The Day the Vietnamese Government Nearly Burnt Down the U.S. Consulate
The summer of 2013 tested me. A North Korean asylum seeker tried to get into the consulate by smashing his motorbike into a vehicle gate. A consulate employee was tragically killed in a workplace accident that could have been prevented. And the Vietnamese government tried to land a helicopter on top of a burning U.S. Consulate off-site facility. Wait, what? Yes. I will explain.
On 29 October 2002 the International Trade Center, a luxury department store building with multiple foreign business offices was set aflame in Ho Chi Minh City. The fire department responded and had very little success. The department had no fire engines in the city that could reach the upper decks and the firemen were unwilling to enter a burning building from the ground level. Hundreds of Vietnamese and foreigners lost their lives.
The fire department failed. That incident and the dreadful performance by the Ho Chi Minh City Fire Department triggered the Vietnamese government into taking action. They did take action, eleven years later.
One week in mid-summer 2013 the Regional Security Office at the U.S. Consulate in Ho Chi Minh City received a phone call from our contacts at the local police department. They advised that on Friday the fire department would be conducting a drill. They wanted us to know.
The drill was to take place at Diamond Plaza, a similar structure as the International Trade Center that burned many years before. Diamond Plaza held a mall, food court, business offices and an off-site office for the U.S. consulate.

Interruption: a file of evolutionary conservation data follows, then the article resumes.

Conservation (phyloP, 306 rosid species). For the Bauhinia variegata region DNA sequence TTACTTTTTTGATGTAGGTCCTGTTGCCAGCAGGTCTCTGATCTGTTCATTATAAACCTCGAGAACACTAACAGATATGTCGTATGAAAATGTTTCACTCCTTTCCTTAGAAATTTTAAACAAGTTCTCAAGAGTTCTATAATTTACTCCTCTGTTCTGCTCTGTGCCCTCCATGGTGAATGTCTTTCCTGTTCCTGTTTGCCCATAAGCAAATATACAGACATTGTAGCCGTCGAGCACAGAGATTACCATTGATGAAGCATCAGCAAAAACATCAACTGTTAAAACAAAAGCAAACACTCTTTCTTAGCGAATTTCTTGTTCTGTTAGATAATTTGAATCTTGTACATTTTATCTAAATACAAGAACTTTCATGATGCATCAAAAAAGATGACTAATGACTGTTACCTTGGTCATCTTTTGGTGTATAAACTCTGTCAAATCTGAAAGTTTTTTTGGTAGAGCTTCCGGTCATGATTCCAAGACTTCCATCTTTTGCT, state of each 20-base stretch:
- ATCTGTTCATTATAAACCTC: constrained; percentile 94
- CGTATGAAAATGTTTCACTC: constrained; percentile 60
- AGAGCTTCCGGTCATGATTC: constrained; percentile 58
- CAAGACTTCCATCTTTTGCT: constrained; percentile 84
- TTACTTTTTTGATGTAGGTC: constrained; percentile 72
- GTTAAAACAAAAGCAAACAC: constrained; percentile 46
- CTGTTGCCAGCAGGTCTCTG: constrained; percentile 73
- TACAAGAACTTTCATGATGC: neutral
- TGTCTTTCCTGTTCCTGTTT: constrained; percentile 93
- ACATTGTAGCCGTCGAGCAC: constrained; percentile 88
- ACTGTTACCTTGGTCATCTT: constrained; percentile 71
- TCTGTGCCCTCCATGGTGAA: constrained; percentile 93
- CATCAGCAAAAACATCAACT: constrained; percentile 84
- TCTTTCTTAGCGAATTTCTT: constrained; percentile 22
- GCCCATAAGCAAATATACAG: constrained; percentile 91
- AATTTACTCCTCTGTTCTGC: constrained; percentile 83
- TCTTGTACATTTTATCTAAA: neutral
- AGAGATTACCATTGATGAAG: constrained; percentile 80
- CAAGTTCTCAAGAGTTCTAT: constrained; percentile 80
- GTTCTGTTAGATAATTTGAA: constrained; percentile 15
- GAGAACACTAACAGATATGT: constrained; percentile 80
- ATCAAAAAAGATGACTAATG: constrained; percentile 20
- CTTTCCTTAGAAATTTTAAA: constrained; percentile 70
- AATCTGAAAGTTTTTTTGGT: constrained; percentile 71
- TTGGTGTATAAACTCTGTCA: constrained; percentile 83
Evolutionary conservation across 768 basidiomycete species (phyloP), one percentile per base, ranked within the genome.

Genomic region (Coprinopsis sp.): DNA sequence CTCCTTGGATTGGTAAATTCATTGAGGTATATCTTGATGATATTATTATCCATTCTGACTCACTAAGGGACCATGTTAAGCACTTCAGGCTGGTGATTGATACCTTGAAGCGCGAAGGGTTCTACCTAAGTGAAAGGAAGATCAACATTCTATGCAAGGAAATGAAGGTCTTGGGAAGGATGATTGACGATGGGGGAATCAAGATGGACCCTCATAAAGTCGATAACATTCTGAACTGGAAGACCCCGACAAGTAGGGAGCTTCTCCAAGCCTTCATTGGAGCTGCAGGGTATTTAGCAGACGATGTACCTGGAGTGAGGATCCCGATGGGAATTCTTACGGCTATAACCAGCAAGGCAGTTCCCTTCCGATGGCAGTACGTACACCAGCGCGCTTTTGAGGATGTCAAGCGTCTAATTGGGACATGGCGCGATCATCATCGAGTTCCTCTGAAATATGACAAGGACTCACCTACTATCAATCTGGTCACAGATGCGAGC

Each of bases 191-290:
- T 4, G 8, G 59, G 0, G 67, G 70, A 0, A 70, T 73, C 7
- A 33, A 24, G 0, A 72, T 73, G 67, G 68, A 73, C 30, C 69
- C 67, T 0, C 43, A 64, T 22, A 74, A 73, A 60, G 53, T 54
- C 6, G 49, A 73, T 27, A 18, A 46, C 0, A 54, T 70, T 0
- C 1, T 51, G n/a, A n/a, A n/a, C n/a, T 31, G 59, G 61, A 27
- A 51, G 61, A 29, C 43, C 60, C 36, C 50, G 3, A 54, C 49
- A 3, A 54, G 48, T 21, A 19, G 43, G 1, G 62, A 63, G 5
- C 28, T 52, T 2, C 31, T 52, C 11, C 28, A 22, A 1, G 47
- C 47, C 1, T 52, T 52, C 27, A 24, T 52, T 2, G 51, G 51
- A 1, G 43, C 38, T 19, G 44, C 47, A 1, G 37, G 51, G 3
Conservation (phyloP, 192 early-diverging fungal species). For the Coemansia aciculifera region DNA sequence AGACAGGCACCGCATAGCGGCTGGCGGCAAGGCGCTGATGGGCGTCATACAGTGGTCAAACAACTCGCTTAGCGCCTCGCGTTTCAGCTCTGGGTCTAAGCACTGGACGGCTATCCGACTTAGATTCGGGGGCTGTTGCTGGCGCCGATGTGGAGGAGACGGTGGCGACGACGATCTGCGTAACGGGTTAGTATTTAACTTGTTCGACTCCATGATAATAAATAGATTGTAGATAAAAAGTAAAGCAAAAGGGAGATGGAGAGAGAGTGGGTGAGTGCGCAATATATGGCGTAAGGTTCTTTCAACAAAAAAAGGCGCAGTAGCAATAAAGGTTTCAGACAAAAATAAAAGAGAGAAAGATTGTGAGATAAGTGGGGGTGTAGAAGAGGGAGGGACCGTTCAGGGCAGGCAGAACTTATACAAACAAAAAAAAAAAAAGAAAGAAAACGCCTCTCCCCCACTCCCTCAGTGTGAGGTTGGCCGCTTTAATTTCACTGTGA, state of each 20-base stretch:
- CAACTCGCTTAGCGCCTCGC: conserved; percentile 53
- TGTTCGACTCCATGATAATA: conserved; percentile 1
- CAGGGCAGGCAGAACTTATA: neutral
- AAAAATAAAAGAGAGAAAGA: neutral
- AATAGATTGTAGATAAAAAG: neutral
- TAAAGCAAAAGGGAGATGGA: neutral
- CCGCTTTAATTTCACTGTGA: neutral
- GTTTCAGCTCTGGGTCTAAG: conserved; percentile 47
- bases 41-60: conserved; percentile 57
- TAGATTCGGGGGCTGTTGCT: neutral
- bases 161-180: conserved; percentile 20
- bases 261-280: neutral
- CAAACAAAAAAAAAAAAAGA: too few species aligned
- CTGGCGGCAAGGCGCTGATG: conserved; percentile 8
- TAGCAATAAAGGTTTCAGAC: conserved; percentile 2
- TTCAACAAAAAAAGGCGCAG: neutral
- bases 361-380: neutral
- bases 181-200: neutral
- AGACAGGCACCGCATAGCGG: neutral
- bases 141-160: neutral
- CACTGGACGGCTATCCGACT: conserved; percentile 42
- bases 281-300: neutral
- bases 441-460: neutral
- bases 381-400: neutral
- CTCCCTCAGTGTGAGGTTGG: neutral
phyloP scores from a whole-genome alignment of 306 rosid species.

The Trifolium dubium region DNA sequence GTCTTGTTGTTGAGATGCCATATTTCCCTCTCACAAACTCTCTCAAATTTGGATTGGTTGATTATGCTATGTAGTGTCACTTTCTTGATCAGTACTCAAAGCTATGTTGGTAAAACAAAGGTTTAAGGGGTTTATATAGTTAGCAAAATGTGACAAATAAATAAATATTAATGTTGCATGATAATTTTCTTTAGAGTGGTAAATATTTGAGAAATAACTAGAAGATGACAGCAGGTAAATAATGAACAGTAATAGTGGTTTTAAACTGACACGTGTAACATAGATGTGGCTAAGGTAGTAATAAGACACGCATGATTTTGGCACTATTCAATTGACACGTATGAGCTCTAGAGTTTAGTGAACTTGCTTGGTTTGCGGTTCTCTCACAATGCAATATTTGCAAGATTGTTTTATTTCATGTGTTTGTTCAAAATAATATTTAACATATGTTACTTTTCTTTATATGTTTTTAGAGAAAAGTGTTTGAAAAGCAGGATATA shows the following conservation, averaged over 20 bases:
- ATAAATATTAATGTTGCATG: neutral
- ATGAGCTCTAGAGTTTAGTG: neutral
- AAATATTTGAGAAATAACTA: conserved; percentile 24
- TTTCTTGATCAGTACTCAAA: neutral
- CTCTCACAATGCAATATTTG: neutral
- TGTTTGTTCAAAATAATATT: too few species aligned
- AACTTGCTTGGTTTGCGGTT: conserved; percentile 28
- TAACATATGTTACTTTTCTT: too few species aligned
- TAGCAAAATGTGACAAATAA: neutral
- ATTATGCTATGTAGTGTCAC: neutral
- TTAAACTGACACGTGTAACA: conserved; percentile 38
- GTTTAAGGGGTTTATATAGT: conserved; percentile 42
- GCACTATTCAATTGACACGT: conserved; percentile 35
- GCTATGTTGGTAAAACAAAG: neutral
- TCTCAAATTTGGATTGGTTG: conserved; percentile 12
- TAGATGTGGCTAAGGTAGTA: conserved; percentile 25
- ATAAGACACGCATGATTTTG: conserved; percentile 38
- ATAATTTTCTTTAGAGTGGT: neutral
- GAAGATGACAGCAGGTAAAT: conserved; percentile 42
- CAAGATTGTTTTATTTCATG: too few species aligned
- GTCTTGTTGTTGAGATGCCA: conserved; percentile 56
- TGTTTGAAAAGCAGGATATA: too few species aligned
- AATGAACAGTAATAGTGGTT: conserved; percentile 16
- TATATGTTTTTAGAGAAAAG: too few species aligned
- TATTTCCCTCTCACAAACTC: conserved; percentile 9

I was the acting Regional Security Officer at the time. I needed more details. We reached back out to our contacts to learn more about the drill. The police advised us that barrels of gas would be placed on the rooftops of Diamond Plaza. The barrels would be ignited by firemen and when the barrels are lit the drill would start.
The fire department also listed that actors would be utilizing escape devices to get out of the building. They noted their plan to have a helicopter rescue that would attempt to land a Russian made Kamov KA-60 Russian on top of the building to rescue folks.
Business offices in the building were not allowed to evacuate their staff. By order of the Vietnamese government the companies could be fined if they did so. Yes, the government has this power. Finally, I was told that members of the local and provincial governments and Vietnamese Politburo would be in attendance in the bleachers.
Awesome, I thought; real gas, real fire, real building, real people. This ought to be good. I had to get my people out of there.
I reported back to our contacts that the U.S. Consulate did not intend to follow the non-evacuation order. I argued that this order should not apply to a U.S. diplomatic facility. Nevermind how insane the idea of the drill was, but local governments are supposed to protect foreign diplomatic facilities not use them as pawns in their games. If we were to comply with that order the Vietnamese government would be doing the opposite of protecting us.
After communicating with their superiors in Hanoi the approval for us to evacuate was given. That was a win. Now I just had to worry about property damage.